P. falciparum contains a unique organelle known as the apicoplast, a distinctive endosymbiont with its own genetic material.
During the parasite’s intraerythrocytic replication, the apicoplast develops from a little dot-like organelle in the nanometer range into an elongated branched structure of a few micrometers’ length.
We are interested to uncover the molecular machineries driving organelle development, replication and division throughout the life cycle.
Clp mediated Regulation
Most of the apicoplast proteins are encoded and regulated by the cell nucleus and it is unclear how the apicoplast controls its own proteome and biogenesis. In our research we discovered that a Clp (caseinolytic proteases) proteolytic system that resides within the apicoplast functions as a key regulator of organelle biology.
We hypothesize that the plastid is using Clp-mediated degradation as the main mechanism to control protein levels and the derived organellar functions. Using cellular assays such as microscopy, qRT-PCR and imaging-flow cytometry, and novel technologies including regulatable mutants, dominant-negative and new expression systems, we revealed the molecular interactions and the role of the Clp system as a master regulator of plastid proteome.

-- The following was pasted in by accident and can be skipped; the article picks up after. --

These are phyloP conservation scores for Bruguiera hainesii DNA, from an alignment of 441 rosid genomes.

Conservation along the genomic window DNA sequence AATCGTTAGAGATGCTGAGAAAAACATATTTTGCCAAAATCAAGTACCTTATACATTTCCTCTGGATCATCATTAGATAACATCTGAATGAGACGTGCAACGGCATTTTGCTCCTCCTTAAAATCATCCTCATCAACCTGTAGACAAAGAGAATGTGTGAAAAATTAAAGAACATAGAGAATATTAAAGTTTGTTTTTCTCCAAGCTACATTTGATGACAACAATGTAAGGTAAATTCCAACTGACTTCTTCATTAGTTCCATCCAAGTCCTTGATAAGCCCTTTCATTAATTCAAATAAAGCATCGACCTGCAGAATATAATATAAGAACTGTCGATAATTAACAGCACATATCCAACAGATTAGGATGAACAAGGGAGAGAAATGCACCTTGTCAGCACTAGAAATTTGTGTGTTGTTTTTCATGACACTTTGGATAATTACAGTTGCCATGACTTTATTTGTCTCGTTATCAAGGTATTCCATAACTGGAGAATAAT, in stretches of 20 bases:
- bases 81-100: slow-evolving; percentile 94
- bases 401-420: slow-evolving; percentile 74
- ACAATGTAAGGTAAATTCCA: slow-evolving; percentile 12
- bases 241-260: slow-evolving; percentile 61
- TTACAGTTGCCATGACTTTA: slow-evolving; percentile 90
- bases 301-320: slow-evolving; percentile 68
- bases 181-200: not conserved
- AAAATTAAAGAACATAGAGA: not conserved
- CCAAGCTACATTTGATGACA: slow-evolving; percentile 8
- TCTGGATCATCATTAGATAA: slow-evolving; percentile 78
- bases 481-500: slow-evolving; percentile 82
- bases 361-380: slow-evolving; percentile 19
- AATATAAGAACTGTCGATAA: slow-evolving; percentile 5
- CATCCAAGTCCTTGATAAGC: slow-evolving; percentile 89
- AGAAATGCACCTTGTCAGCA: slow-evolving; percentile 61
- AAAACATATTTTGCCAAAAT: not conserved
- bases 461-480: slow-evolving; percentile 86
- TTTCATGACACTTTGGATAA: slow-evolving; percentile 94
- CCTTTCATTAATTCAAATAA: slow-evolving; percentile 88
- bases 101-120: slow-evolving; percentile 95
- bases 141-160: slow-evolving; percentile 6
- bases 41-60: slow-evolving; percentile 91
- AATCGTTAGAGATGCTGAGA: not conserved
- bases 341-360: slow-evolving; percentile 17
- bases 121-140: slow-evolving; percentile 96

The apicoplast is an endosymbiont, which means that an ancient bacterium got incorporated into the cell and became an organelle. Throughout evolution, most of its genes got transferred to the cell nucleus, but some remained in a small chromosome inside the apicoplast. In this project, we try to understand why the apicoplast keeps its own genome and whether there are any hidden cellular functions within the apicoplast genes.
Developing Genetic Tool to Study Parasite’s Biology
Despite its clinical significance, P. falciparum remains a difficult-to-study non-model organism with a limited set of molecular tools, a challenge restricting our understanding of fundamental parasitic processes.
The impact of our research group stems from our ability and motivation to develop and apply advanced molecular-genetic and biochemical techniques for the study of unique parasitic phenomena. These include CRISPR/Cas9-mediated gene editing, various conditional-knockdown systems, marker-less genetic modifications, new expression systems and other novel technologies. With these advanced tools in hand, we ask questions that address fascinating biological problems in original ways.